Watch: How Uyghur naan bread is made

In this video Josh Summers over at Far West China explores all that goes into Uyghur naan bread. Be sure to check out the full post for more on the process of making Uyghur naan bread.Read More

Tribal Warfare: Urban Angst in China’s Supermarkets

While most laowai are probably familiar with the phenomenon of the “ant tribe,” a recent article in The Economist introduced a number of other “tribes” of stressed-out young Chinese struggling to survive in the urban jungle. Perhaps the most unusual is the “crush-crush tribe” (捏捏族), who release their frustrations by hiding in supermarket aisles and …Read More

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Gift Recycling: China’s Not-So-Underground Economy

As China celebrated the Mid-Autumn Festival this past week, countless gifts were exchanged by friends, families, and co-workers in homes and offices all across the country. In the days following the festival, many gifts changed hands once again, this time behind store counters and in narrow back alleys. These second exchanges were part of a …Read More

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Banned pesticides in Chinese produce — no surprise, nothing’s safe

A couple years ago I wrote about how absent trust is in day-to-day living in China. With food scare after food scare, unfortunately nothing seems to be improving. So, it’s little surprise to read that Greenpeace is reporting, “Banned pesticides detected on vegetables in Tesco and other supermarkets in China.” The following sums up the …Read More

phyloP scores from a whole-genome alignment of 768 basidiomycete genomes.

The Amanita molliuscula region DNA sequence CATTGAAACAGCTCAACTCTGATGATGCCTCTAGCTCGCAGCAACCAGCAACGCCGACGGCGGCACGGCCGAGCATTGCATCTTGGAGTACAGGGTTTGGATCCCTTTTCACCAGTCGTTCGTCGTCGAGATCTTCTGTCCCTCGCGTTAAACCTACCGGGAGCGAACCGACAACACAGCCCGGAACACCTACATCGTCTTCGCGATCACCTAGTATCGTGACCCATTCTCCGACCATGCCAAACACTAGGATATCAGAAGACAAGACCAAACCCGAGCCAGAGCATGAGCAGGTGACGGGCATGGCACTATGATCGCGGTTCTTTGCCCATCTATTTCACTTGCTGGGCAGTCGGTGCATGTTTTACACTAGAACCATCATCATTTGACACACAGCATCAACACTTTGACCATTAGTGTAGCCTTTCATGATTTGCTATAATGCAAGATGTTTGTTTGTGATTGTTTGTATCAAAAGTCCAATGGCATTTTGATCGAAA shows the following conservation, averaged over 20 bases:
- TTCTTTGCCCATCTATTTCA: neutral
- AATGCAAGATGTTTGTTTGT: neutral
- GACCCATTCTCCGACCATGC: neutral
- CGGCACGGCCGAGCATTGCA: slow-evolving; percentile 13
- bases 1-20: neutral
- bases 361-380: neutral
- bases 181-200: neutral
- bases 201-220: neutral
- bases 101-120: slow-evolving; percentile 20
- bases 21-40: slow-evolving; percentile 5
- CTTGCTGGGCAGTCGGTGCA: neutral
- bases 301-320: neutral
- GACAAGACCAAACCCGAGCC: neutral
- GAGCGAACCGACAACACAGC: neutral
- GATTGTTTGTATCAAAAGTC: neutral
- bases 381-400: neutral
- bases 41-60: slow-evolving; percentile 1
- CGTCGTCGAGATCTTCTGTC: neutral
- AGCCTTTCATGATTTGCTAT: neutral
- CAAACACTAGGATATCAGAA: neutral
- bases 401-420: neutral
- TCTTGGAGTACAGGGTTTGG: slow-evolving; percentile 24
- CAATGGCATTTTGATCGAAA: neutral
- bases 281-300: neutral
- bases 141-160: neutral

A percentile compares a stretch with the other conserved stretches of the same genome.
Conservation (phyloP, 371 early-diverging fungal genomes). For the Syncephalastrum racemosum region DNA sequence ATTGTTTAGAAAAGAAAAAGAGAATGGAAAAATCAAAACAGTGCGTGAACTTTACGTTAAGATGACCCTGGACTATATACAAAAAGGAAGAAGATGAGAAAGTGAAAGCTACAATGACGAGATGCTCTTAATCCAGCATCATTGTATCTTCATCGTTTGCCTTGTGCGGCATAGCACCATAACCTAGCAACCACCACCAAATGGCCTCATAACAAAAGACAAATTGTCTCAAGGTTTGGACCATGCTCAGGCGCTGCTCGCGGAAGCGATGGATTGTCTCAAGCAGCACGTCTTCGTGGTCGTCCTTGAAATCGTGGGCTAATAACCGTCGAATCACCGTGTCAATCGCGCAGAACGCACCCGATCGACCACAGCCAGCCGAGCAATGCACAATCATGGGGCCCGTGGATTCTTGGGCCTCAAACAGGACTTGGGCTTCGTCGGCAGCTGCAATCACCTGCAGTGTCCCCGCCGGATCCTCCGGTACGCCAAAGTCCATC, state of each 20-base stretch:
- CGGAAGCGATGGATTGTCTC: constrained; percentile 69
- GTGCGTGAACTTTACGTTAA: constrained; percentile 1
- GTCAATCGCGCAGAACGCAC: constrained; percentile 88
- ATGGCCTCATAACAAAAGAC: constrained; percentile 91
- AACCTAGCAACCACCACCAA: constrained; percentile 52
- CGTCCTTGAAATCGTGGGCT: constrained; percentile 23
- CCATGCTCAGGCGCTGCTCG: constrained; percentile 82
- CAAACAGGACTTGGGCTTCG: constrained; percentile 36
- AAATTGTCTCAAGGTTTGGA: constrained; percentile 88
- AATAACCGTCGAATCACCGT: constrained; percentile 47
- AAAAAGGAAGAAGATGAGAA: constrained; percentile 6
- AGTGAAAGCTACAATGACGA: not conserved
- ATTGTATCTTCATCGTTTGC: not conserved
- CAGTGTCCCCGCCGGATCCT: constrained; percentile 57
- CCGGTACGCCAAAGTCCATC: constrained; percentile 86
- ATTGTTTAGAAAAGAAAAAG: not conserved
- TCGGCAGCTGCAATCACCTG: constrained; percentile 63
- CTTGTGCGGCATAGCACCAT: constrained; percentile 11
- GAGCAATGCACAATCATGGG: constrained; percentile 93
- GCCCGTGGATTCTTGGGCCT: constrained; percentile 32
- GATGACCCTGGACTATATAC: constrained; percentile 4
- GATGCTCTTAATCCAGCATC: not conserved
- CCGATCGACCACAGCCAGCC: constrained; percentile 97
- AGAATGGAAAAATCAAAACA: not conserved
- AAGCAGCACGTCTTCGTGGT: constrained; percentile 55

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Fast Food in China: Beyond the Golden Arches

For many in China, “fast food” means McDonalds and KFC. To the average laowai, a visit to the nearest burger joint (or a phone call to the bicycle delivery man) is a periodic necessity for those craving a reminder of life back home and a break from their usual Chinese diet of rice and noodles. Even many Chinese consider fast food to be a uniquely foreign –- or specifically American –- phenomenon.

But Western fast food restaurants in China have long been outnumbered by native competitors. For decades, these Chinese chains were mostly small-scale operations limited to a particular city or province. But in recent years, a persistent handful have begun to extend their reach across the country and establish themselves as national, or at least regional, brand names. A diverse group, their menus range from American fast food staples to regional Chinese specialties, and some imaginative creations that don’t quite fit any category. Here’s a guide to five popular and fast-growing Chinese chains you’ll likely come across (if you haven’t already)Read More

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